If you haven’t noticed, I’ve become rather obsessed with tree-planting here on the farm.
Technically, we’re on one acre of land in the city. But we’ll always call ourselves a farm. Because, it will always better than ‘home.’
In my quest to create a sustainable lifestyle here, we’ve been diving into tree planting. I used to be so nervous about planting trees. I had no idea how much I’d need to water, and I was sure that eventually I’d kill everything.
So far we’ve planted lots of sub-tropical trees like Kent mangoes, Barbados cherries, Goldfinger bananas, and my “I love it so much I could marry it” tree, the Aravaipa avocado.
It turns out that trees and I go together well.
We’ve got this deal between us. I feed and water them… and they stay alive.
So far it’s workin’! Except for Mr. Loquat, but him and I had issues from the start. Frankly, I don’t want that kind of sass around the farm anyway.
What exactly is a “bare root” tree?
Trees that have a dormant or inactive season can be transported and sold in bare root form. This means that they’ll look sort of like a dead twig and are sold without it’s own pot and soil.
They are usually shipped during the colder season, and depending on where you live, will become available for purchase from local nurseries when you’re closing in on the end of winter. Roses are often sold in bare root form as well, if that helps jog your memory. Bare root trees can come with the roots completely exposed and dry, or wrapped in paper, or even have the roots wrapped in soil & burlap/plastic.
How to Plant Bare Root Trees
Step 1) Soak your bare root tree in plain water or a diluted fish emulsion solution for about 6 hours.
We wanted to give our bare root trees the best start possible, so we filled a 10 gallon bucket with water + 1/2 cup of fish emulsion (where to buy). This will really help your trees avoid shock when being planted into the ground.
Step 2) Prep your tree hole (not to be confused with face hole)
Start by digging a SQUARE hole about twice the width of your tree’s roots. As far as the depth goes, you won’t need to dig as deep as you think. Go for twice in depth as well, but don’t over do it. You’ll see why in the next step:)
A circular hole will encourage the root to climb around again and again in a spiral, but a square hole will encourage the roots to grow out to the corners and then out further. Wider roots = stronger tree, so be sure to dig a square hole.
Step 3) Fill that hole up halfway.
I know this seems crazy, but after you dig the hole for your bare root tree, you’re going to fill ‘er on back up about halfway. Your goal is to create a kinder environment for your new tree. Yes, you’ll have native soil in the hole, but you’ll also add back some other things. We like to fill our tree holes with the following:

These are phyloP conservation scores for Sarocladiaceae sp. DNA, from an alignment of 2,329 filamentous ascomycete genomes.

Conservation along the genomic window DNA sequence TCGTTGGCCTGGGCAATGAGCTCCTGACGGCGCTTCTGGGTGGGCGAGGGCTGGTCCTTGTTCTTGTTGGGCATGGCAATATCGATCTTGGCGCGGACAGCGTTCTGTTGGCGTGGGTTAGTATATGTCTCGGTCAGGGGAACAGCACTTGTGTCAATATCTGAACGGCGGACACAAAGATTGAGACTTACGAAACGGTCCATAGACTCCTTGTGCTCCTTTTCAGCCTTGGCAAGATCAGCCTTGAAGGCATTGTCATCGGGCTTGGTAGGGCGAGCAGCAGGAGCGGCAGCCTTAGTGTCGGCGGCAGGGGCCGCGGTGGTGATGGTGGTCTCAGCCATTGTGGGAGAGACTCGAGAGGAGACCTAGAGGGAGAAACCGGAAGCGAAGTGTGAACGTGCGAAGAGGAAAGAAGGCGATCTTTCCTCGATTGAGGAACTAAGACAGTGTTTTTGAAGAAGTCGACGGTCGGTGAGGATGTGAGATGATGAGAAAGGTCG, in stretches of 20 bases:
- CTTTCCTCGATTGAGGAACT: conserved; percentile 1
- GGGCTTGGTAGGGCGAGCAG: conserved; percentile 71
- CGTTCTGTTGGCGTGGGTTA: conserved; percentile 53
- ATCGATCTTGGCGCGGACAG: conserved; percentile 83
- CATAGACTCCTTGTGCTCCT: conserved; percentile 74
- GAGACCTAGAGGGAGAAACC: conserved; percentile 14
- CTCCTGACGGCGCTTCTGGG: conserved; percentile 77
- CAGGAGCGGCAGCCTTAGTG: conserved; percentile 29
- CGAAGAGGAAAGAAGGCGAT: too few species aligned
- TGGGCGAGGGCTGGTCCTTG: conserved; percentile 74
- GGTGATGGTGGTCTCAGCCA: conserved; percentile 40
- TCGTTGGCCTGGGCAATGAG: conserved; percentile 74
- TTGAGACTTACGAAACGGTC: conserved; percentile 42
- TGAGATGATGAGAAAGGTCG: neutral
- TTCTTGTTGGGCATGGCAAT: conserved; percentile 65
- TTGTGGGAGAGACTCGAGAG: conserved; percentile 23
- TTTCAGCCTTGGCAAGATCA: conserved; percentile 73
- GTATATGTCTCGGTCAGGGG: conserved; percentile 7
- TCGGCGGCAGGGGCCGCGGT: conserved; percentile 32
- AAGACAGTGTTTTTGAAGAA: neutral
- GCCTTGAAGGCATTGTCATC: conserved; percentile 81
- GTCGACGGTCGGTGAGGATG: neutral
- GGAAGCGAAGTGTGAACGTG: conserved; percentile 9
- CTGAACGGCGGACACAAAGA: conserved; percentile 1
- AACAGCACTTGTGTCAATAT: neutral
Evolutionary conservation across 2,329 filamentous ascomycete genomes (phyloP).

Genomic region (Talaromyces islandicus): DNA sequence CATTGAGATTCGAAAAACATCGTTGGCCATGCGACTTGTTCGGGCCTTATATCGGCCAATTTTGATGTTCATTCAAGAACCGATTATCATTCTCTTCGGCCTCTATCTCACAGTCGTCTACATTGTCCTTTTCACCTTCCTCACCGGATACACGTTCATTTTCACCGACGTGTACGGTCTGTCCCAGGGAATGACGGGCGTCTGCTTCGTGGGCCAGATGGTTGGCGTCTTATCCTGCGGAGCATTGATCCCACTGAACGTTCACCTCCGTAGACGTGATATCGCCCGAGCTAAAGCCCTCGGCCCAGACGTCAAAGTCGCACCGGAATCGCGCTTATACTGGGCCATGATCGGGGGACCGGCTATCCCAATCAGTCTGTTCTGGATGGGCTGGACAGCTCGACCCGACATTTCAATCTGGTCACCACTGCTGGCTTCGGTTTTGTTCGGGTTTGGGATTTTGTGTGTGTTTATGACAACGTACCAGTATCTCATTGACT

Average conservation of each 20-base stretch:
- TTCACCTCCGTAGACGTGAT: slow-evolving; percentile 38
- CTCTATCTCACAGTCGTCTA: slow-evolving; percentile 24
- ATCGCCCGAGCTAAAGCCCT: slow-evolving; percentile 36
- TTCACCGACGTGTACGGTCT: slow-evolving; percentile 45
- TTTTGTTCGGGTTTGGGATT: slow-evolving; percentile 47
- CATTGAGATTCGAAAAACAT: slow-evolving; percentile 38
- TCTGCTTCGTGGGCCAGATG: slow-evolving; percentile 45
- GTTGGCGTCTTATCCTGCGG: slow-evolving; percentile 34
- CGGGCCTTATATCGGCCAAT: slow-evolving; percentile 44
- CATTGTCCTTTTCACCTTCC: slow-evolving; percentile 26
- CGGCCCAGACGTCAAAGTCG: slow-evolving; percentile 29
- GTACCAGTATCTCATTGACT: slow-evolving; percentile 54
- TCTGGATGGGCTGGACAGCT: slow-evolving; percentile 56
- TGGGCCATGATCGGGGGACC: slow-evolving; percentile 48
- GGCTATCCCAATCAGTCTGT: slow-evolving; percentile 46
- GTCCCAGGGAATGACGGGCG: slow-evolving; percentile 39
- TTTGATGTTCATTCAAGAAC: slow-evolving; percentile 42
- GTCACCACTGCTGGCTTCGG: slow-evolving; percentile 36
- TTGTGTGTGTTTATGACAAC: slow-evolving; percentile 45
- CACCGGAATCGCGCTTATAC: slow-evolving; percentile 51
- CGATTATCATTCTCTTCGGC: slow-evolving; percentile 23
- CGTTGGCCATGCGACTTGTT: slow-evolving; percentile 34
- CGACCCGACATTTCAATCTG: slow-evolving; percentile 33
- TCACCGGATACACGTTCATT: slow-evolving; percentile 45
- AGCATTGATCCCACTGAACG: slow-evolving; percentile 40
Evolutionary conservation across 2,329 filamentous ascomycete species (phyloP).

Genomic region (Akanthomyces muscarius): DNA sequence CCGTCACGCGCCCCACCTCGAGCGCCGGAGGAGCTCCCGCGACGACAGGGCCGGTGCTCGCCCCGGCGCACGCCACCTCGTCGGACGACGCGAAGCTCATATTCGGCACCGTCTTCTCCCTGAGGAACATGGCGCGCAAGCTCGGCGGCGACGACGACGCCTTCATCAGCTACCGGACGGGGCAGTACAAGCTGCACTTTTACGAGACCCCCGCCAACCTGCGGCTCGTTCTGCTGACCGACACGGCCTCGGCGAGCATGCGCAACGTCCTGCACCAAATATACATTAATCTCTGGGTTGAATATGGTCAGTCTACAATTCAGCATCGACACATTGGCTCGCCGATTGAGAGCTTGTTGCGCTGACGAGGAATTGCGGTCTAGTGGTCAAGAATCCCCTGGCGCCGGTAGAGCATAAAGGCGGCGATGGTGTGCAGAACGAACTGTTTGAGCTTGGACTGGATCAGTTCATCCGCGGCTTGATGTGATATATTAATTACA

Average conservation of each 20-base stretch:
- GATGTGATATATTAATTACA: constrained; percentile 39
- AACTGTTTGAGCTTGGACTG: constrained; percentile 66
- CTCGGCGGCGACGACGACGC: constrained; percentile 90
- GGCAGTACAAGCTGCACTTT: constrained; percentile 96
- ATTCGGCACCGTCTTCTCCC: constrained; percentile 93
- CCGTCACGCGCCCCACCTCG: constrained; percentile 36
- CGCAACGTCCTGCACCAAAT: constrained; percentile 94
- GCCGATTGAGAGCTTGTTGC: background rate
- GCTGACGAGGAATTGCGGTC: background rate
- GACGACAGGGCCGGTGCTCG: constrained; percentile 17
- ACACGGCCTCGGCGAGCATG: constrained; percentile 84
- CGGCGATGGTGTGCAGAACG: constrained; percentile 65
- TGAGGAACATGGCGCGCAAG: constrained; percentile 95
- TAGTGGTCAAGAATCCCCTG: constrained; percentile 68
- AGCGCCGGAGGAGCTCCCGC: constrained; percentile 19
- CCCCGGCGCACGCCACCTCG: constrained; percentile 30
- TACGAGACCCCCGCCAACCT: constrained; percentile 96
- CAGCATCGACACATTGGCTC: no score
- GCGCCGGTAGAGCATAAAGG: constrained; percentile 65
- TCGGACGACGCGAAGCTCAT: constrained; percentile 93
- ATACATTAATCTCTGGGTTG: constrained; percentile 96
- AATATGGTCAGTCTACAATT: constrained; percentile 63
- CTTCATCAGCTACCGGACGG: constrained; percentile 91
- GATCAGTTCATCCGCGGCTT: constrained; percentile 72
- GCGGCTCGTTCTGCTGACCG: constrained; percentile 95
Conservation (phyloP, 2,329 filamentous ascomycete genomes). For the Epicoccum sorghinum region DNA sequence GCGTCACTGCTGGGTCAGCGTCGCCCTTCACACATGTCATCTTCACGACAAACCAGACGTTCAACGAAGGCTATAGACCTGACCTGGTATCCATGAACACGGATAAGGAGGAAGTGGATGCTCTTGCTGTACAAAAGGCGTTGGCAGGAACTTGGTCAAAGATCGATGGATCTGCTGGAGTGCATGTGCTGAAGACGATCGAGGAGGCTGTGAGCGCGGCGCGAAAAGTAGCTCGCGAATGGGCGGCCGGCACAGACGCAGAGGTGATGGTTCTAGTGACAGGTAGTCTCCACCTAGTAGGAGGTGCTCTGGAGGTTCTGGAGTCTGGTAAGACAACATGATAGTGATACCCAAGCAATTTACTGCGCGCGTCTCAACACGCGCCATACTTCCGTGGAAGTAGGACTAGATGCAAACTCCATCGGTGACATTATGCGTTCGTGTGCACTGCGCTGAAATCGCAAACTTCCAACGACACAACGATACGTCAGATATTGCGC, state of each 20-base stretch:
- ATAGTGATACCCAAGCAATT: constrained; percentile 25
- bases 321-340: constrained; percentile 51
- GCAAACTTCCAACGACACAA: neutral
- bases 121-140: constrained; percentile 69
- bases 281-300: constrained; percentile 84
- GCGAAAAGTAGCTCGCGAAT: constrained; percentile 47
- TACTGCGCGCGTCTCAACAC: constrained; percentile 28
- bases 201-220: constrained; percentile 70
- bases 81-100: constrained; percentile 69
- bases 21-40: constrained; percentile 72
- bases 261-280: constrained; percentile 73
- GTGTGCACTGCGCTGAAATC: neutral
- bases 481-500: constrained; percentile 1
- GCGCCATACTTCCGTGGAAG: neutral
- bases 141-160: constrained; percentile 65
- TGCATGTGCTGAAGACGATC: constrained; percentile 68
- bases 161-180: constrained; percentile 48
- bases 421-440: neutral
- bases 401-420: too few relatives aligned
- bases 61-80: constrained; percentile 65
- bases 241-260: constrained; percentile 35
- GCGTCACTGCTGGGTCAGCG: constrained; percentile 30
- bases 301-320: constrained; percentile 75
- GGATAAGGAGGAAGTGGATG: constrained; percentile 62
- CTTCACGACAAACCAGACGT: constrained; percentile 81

- 3/4 native soil
- 1/4 potting soil (where to buy)
- 1/2 c. mycorrhizal fungi (where to buy)
- 1/2 c. azomite (where to buy)
- 1/2-1 bag of worm castings (where to buy)
The first two on this list help create an environment where your roots can get acclimated before they have to venture off into the depths of all that native soil. The rest of the items on the list are to help build strong roots, and provide minerals & nutrients.
NOTE: You can actually do Step 2 & 3 (digging the hole & filling it up) months in advance before you even get the tree. Encouraging the soil to become living and full of nutrients will give your trees a great head start!
Step 3) Place the tree in the hole and try your best to place the BASE of the tree SLIGHTLY ABOVE ground level.
One of the biggest mistakes that new tree planters make is that they bury their new tree TOO DEEP, which will actually suffocate the tree and cause it to die.
The roots on the base of the tree right before the trunk starts are called FEEDER ROOTS, and they need air flow and a light layer of compost followed by mulch. We’ll cover this later, but for now be sure to position the tree so that the feeder roots are slightly higher than ground level.
Step 4) Fill the hole the rest of the way with your native soil/potting soil combo.
Keep alternating native soil & potting soil as you fill up all the areas around the roots until you get to the top feeder roots.
You can pack it in slightly, just don’t go too crazy:)
Step 5) Build a berm around your tree, cover your tree’s base with mulch, and water for the first time!
A berm is important as it will keep the water around the roots. Mulch is vital for the soil to become live with worms and other microorganisms. We like to water with 1/2 cup fish emulsion diluted in a 5 gallon bucket of water.
NOTE: After your first watering, you may notice some settling of the soil. If so, just brush back the mulch and add some potting soil & native soil, then cover back up.
Step 6) Place some stakes in the ground and tie your tree to it.
It’s important to support your young tree until it’s ready to stand on it’s own. We like to use simple wooden stakes and green vinyl ribbon (where to buy).
One last tip…
See, planting bare root trees isn’t too hard, is it?
Next up on your list of adventures, How to Plant Tropical Trees!